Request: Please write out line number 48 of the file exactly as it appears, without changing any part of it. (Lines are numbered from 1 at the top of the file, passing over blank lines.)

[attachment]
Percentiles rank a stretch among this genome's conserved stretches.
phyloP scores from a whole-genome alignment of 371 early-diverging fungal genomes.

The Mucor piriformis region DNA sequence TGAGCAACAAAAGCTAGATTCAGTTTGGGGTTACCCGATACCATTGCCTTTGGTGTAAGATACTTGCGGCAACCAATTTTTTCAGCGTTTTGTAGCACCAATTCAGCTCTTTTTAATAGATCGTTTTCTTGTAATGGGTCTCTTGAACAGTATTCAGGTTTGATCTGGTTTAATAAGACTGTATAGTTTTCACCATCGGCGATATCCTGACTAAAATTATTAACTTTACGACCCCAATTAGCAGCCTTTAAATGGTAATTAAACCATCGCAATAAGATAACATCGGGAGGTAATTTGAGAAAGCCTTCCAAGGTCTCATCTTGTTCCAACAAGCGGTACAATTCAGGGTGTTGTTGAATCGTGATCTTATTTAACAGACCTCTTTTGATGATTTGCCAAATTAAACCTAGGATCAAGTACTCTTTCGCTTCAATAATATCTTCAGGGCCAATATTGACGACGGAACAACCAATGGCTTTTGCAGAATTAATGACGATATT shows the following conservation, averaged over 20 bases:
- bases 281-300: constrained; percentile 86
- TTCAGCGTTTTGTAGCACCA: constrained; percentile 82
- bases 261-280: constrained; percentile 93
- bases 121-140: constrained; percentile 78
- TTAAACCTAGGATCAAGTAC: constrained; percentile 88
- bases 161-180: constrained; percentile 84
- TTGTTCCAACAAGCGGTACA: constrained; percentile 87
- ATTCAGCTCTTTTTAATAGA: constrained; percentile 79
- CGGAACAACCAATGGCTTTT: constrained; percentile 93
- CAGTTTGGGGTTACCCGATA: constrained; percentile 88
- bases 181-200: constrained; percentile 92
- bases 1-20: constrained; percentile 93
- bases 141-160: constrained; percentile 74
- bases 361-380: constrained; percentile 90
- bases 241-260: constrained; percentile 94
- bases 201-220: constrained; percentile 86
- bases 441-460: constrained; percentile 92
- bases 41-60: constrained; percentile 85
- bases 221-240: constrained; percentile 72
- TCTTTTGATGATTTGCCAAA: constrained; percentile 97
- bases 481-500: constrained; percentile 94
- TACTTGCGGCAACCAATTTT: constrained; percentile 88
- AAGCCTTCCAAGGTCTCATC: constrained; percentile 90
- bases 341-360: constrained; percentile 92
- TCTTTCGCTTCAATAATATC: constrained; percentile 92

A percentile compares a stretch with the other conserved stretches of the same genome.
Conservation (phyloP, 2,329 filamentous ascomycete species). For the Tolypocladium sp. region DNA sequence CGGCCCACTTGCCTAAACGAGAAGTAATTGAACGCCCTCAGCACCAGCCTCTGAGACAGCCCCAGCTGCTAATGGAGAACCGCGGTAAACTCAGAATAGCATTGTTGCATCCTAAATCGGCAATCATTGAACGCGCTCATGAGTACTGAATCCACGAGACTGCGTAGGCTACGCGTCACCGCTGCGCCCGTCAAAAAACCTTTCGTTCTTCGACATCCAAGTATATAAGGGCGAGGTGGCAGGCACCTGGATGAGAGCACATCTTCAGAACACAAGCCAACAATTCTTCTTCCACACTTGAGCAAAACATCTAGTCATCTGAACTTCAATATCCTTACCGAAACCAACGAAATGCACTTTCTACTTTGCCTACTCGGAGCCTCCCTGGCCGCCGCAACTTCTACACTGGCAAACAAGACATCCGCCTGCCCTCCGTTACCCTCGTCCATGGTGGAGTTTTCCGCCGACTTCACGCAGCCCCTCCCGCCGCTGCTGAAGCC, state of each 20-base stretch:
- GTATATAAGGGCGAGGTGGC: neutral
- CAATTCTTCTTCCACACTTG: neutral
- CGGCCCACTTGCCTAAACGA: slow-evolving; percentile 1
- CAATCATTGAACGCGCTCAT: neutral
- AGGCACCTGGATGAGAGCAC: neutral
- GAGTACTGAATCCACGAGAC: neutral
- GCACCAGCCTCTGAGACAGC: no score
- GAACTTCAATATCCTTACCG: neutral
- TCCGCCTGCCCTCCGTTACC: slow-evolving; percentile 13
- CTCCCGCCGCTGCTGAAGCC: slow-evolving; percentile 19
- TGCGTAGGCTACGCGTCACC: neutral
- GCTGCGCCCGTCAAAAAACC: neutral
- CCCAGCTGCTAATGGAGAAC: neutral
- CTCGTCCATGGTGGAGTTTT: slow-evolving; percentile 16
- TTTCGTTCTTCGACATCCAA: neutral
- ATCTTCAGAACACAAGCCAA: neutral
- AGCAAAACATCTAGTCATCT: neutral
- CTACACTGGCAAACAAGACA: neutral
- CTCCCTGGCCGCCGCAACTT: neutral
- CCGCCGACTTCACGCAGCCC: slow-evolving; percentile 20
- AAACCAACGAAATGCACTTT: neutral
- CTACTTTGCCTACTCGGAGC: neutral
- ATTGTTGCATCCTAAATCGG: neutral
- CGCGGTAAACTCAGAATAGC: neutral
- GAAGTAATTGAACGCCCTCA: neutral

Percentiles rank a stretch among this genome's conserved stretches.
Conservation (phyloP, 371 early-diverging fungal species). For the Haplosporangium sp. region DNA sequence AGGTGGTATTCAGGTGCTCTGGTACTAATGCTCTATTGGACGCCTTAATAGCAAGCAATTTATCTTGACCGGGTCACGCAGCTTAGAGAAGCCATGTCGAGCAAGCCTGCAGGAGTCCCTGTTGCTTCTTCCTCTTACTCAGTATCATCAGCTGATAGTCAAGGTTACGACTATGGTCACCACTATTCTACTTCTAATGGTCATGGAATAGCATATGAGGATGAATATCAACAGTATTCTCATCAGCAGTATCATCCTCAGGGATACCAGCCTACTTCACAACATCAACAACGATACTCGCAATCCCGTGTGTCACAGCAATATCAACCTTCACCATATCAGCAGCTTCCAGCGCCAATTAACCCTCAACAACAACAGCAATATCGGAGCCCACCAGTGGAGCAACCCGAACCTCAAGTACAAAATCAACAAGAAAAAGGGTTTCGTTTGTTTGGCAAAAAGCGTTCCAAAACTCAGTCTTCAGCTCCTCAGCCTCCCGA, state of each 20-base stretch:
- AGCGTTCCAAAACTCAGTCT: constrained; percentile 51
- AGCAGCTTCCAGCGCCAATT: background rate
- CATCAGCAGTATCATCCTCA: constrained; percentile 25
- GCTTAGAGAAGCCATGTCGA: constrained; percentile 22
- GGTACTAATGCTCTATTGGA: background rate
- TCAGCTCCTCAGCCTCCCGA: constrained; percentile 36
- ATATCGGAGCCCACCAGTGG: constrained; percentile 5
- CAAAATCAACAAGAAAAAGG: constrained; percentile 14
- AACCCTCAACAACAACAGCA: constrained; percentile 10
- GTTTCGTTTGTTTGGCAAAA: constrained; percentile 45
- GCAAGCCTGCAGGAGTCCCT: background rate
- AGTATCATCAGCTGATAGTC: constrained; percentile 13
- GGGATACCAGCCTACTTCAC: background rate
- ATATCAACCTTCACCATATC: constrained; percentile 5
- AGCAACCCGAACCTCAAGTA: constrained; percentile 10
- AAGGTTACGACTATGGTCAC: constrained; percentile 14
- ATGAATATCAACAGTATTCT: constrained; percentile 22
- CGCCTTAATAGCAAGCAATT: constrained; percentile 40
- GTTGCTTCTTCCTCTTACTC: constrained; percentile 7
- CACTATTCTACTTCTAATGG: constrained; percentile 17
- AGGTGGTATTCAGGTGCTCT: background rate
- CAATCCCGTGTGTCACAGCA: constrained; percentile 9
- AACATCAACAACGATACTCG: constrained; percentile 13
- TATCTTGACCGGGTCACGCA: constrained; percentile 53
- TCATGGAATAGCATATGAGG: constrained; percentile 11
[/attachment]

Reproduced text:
- CTACACTGGCAAACAAGACA: neutral